Pioneering equestrian course could help stop prisoners from re-offending (From Darlington and Stockton Times)
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Pioneering equestrian course could help stop prisoners from re-offending
Updated 5:00pm Monday 26th May 2014 in News
A PIONEERING course which uses horses to prevent prisoners from re-offending is being introduced to the North-East.
Founded by Harriet Laurie in 2010, the HorseCourse uses specially trained horses to help violent offenders change their behaviour.
The course began at Portland Young Offender Institution, in Dorset, where it was found to be three times better than any other form of rehabilitation currently on offer.
A study by Professor Rosie Meek, from The Royal Holloway University of London, found that a year after being released, re-offending among participants on the course was 44 per cent – a drop of nearly 20 per cent from their predicted figures.
She also found the course resulted in a 168 per cent increase in positive behaviour in prison, and a drop of more than 70 per cent in negative behaviour.
Following its pilot in Dorset, North-East horse trainer Laura Dixon hopes to replicate the course's success in the region with her specially trained horses, 15-year-old Mak and three-year-old Winnie.
The 34-year-old of Middleton St George, Darlington, teaches the Parelli System, which was founded in the US more than 20 years ago and aims to build a better relationship of trust with the horse.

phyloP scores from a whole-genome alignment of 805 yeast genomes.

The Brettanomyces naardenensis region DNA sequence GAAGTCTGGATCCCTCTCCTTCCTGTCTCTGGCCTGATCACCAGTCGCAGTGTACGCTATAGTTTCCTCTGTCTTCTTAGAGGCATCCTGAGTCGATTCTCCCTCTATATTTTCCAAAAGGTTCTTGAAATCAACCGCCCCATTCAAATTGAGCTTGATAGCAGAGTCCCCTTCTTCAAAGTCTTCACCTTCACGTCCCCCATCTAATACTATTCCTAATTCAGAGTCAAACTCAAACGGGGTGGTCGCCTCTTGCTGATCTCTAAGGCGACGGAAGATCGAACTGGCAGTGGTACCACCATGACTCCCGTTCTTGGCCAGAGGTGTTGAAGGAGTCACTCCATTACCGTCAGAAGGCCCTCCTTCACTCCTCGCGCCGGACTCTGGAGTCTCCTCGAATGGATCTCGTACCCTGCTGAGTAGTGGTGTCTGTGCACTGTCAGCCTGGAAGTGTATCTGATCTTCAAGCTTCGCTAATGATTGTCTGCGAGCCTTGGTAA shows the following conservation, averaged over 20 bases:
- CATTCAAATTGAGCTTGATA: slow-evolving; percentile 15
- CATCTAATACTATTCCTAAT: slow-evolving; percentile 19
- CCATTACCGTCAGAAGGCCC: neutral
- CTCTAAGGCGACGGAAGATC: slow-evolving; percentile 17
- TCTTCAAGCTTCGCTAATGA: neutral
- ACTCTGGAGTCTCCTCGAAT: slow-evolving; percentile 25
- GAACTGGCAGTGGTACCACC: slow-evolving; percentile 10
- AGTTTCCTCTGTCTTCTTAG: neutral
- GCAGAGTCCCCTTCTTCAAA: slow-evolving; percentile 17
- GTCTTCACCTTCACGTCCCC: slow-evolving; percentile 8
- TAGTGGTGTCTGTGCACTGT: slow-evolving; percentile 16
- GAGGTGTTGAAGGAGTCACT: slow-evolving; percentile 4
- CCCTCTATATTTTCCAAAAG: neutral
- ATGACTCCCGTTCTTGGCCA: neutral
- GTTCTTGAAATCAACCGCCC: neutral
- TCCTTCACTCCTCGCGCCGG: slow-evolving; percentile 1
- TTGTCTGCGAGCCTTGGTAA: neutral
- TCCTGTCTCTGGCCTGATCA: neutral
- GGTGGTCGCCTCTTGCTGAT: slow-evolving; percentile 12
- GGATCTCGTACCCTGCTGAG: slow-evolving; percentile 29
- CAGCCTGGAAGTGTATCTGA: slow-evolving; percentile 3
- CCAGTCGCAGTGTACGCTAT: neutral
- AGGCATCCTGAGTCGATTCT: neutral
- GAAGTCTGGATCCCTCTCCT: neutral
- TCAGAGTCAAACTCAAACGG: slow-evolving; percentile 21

She said: “The results of the course are amazing. The HorseCourse been accepted down in the South-West so we are trying to get it accepted elsewhere in the country.”
The HorseCourse helps participants to take responsibility for their own actions, to be calm in difficult situations, to have the confidence to take on new challenges, to work towards goals despite setbacks and to be assertive without getting aggressive or upset.
It also encourages people to have empathy and to be respectful.
“People naturally respect horses. They are sensitive and can be very easily upset so you have got to respect them,” said Miss Dixon.
“People fall in love with the horses during the course and they do not want to upset them.
“The course brings out qualities in people like calmness and patience and helps people to believe in themselves.”
The course has also been successful in helping children with behavioural problems and mental health issues.
Miss Dixon is looking for prisons, school or early intervention teams who may be interested in running a pilot scheme to get in touch by emailing firstname.lastname@example.org
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